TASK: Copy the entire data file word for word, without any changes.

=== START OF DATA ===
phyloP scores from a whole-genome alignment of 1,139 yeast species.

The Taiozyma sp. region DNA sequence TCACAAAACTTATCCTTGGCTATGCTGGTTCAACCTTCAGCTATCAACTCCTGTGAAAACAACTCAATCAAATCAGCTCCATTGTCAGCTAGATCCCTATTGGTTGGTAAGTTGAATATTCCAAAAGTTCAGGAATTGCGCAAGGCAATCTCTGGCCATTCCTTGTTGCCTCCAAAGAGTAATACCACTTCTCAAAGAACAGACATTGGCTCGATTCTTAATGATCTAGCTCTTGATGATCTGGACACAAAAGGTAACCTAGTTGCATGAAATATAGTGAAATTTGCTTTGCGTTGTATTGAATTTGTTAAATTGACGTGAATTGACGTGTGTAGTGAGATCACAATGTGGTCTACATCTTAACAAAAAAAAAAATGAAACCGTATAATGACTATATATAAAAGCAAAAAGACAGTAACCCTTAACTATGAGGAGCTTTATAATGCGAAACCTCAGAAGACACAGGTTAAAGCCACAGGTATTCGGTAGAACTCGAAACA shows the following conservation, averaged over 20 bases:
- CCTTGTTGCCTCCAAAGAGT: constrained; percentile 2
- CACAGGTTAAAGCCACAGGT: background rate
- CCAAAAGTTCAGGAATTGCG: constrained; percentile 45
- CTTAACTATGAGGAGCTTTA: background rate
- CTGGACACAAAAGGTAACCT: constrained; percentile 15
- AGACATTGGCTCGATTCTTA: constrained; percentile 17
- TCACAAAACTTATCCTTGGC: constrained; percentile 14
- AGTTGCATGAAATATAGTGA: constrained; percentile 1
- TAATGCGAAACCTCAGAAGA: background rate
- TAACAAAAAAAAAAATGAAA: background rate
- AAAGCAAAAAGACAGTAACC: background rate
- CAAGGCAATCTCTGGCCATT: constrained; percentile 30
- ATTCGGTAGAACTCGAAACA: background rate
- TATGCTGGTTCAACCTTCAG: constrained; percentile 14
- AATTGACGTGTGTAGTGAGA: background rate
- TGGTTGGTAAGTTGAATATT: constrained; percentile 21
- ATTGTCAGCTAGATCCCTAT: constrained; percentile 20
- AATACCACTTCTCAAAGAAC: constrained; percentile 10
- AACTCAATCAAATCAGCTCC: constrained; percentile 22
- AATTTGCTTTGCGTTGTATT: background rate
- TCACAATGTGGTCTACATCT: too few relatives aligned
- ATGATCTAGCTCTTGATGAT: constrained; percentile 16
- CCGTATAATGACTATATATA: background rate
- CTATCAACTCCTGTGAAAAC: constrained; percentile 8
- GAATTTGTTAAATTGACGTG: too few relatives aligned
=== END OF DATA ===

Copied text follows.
phyloP scores from a whole-genome alignment of 1,139 yeast species.

The Taiozyma sp. region DNA sequence TCACAAAACTTATCCTTGGCTATGCTGGTTCAACCTTCAGCTATCAACTCCTGTGAAAACAACTCAATCAAATCAGCTCCATTGTCAGCTAGATCCCTATTGGTTGGTAAGTTGAATATTCCAAAAGTTCAGGAATTGCGCAAGGCAATCTCTGGCCATTCCTTGTTGCCTCCAAAGAGTAATACCACTTCTCAAAGAACAGACATTGGCTCGATTCTTAATGATCTAGCTCTTGATGATCTGGACACAAAAGGTAACCTAGTTGCATGAAATATAGTGAAATTTGCTTTGCGTTGTATTGAATTTGTTAAATTGACGTGAATTGACGTGTGTAGTGAGATCACAATGTGGTCTACATCTTAACAAAAAAAAAAATGAAACCGTATAATGACTATATATAAAAGCAAAAAGACAGTAACCCTTAACTATGAGGAGCTTTATAATGCGAAACCTCAGAAGACACAGGTTAAAGCCACAGGTATTCGGTAGAACTCGAAACA shows the following conservation, averaged over 20 bases:
- CCTTGTTGCCTCCAAAGAGT: constrained; percentile 2
- CACAGGTTAAAGCCACAGGT: background rate
- CCAAAAGTTCAGGAATTGCG: constrained; percentile 45
- CTTAACTATGAGGAGCTTTA: background rate
- CTGGACACAAAAGGTAACCT: constrained; percentile 15
- AGACATTGGCTCGATTCTTA: constrained; percentile 17
- TCACAAAACTTATCCTTGGC: constrained; percentile 14
- AGTTGCATGAAATATAGTGA: constrained; percentile 1
- TAATGCGAAACCTCAGAAGA: background rate
- TAACAAAAAAAAAAATGAAA: background rate
- AAAGCAAAAAGACAGTAACC: background rate
- CAAGGCAATCTCTGGCCATT: constrained; percentile 30
- ATTCGGTAGAACTCGAAACA: background rate
- TATGCTGGTTCAACCTTCAG: constrained; percentile 14
- AATTGACGTGTGTAGTGAGA: background rate
- TGGTTGGTAAGTTGAATATT: constrained; percentile 21
- ATTGTCAGCTAGATCCCTAT: constrained; percentile 20
- AATACCACTTCTCAAAGAAC: constrained; percentile 10
- AACTCAATCAAATCAGCTCC: constrained; percentile 22
- AATTTGCTTTGCGTTGTATT: background rate
- TCACAATGTGGTCTACATCT: too few relatives aligned
- ATGATCTAGCTCTTGATGAT: constrained; percentile 16
- CCGTATAATGACTATATATA: background rate
- CTATCAACTCCTGTGAAAAC: constrained; percentile 8
- GAATTTGTTAAATTGACGTG: too few relatives aligned